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More people looking for work as vacancies fall




The number of people looking for work has risen as job vacancies fall suggesting that the uncertain economic outlook is hitting employment.


About 220,000 more people were seeking work between December and February than in the three months before.


Unemployment rose slightly and job vacancies fell for the ninth time in a row, official figures suggest.


However, the figures also showed a rise in the employment rate as more people returned to the jobs market.


Overall, UK economic growth has been flat since spring last year, with the effects of high energy prices and rising interest rates taking their toll, along with strikes in several sectors.


Figures from the Insolvency Service on Tuesday also showed a sharp rise in the number of firms going bust in March. There were 2,457 business insolvencies last month, up from 1,784 in February.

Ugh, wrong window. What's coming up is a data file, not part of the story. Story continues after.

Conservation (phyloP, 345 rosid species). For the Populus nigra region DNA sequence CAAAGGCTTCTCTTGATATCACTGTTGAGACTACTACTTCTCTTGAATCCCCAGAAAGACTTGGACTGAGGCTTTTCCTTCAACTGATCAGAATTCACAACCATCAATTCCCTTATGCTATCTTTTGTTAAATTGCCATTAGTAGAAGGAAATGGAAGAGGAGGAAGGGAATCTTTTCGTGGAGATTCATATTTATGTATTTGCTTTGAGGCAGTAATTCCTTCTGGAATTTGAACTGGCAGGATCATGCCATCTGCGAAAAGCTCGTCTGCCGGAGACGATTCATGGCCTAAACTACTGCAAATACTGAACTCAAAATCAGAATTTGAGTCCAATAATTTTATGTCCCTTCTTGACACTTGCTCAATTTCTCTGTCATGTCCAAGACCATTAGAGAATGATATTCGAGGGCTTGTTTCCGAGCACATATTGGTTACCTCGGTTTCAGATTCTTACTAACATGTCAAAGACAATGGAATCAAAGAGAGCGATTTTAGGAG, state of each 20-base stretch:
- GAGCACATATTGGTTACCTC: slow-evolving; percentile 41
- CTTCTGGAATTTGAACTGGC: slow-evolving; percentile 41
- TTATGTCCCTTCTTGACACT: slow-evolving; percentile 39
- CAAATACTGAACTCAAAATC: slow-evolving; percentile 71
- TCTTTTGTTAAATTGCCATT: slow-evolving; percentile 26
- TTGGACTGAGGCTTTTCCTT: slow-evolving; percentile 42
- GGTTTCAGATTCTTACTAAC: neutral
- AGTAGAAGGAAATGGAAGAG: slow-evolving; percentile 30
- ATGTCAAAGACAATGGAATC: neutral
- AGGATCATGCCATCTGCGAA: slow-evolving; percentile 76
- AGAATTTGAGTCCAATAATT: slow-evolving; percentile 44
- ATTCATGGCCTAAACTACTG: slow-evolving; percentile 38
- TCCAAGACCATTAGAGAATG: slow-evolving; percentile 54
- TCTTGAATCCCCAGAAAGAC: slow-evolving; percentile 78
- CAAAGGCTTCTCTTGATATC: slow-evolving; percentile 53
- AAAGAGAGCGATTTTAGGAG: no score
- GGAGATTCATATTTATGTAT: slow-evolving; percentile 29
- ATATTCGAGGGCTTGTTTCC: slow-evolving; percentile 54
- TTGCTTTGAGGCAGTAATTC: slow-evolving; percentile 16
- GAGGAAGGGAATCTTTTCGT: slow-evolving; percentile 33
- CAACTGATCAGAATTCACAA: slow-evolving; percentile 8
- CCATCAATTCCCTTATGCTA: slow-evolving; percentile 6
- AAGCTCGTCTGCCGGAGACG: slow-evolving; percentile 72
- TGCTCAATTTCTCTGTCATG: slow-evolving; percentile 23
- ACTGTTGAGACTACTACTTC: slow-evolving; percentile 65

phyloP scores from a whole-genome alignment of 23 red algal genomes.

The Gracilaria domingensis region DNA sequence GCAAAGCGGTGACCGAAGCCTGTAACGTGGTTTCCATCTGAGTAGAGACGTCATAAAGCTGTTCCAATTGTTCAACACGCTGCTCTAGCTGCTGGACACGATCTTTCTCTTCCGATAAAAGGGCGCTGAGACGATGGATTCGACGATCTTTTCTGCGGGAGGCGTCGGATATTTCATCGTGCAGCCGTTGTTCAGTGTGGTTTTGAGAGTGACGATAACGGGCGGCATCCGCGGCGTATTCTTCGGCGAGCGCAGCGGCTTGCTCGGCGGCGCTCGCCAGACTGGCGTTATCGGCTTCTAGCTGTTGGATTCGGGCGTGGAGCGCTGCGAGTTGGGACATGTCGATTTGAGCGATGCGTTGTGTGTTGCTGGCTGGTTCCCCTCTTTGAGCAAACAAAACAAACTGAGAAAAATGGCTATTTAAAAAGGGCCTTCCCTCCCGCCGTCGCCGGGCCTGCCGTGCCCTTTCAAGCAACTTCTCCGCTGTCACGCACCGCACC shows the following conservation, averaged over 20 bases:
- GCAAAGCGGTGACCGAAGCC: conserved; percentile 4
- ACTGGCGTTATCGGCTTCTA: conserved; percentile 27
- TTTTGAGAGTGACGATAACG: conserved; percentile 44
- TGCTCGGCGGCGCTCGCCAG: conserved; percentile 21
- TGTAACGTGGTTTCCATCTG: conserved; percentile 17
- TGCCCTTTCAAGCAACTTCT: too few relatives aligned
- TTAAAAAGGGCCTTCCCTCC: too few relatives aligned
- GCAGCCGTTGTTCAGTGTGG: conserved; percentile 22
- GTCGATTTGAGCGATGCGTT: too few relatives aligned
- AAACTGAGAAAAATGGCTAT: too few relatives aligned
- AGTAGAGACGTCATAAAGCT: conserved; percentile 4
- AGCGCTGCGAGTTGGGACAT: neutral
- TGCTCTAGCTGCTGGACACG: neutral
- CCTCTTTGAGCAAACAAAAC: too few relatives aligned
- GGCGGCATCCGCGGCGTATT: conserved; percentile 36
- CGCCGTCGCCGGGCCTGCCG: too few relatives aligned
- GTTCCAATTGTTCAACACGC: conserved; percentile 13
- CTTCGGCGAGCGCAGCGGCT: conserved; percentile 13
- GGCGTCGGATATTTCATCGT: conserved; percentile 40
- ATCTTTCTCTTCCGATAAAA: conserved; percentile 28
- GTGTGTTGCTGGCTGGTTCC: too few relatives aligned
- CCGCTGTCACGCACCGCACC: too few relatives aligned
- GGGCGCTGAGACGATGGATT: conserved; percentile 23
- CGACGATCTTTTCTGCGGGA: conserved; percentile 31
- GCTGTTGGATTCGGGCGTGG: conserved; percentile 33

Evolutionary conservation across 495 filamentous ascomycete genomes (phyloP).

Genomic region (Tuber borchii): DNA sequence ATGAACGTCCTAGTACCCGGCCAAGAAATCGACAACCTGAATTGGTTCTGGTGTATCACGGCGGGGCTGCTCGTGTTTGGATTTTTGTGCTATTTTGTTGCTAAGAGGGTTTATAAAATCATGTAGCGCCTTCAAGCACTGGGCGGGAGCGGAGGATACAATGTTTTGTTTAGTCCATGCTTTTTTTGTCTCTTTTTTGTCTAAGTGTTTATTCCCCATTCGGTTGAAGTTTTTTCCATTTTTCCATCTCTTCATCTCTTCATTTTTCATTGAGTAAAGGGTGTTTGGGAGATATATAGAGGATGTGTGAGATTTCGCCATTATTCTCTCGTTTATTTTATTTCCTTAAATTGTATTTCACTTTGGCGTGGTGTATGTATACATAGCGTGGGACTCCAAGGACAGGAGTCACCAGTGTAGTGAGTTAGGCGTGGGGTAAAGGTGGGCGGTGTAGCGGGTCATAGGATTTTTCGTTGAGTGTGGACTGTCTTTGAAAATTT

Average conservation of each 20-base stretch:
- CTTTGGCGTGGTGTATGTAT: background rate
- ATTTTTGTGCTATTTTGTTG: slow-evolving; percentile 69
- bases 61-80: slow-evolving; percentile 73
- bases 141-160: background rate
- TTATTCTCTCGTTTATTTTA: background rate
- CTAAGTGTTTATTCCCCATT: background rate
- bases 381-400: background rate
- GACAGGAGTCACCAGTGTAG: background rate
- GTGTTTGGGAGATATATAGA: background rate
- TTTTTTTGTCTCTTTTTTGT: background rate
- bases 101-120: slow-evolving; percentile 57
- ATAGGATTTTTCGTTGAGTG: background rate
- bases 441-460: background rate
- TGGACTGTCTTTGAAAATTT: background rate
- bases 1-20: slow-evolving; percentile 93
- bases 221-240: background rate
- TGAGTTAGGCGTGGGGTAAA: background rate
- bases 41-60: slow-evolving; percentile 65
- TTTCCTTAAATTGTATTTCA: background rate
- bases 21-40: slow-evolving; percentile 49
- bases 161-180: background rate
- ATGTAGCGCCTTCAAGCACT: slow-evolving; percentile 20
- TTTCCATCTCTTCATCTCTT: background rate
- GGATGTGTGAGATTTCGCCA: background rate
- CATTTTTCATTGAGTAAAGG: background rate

Inflation - the rate at which prices rise - has been running at more than 10%, remaining close to 40-year highs, and the latest earnings figures showed that pay increases continue to lag behind rising prices.


Annual growth in regular pay, which excludes bonuses, was 6.6% between December and February, the Office for National Statistics (ONS) said.


However, when taking inflation into account, regular pay fell by 2.3%.


The ONS figures showed that the employment rate edged up to 75.8% in the three months to February. In the same period, the unemployment rate rose to 3.8%, up from 3.7% in the previous three months.


Job vacancies fell for the ninth time in a row with companies blaming economic pressures for holding back on hiring new staff.


From January to the end of March, the number of vacancies fell by 47,000 from the previous quarter to 1,105,000, although the ONS noted vacancy numbers remained at "very high levels".


Michael Stull, the managing director of employment agency ManpowerGroup, told the BBC's Today programme: "We are starting to see a pullback in demand from employers. However, we're still in a strong position."


"We're seeing more people coming back into the workforce," he added, noting that more over-50s and younger people were returning to the jobs market.

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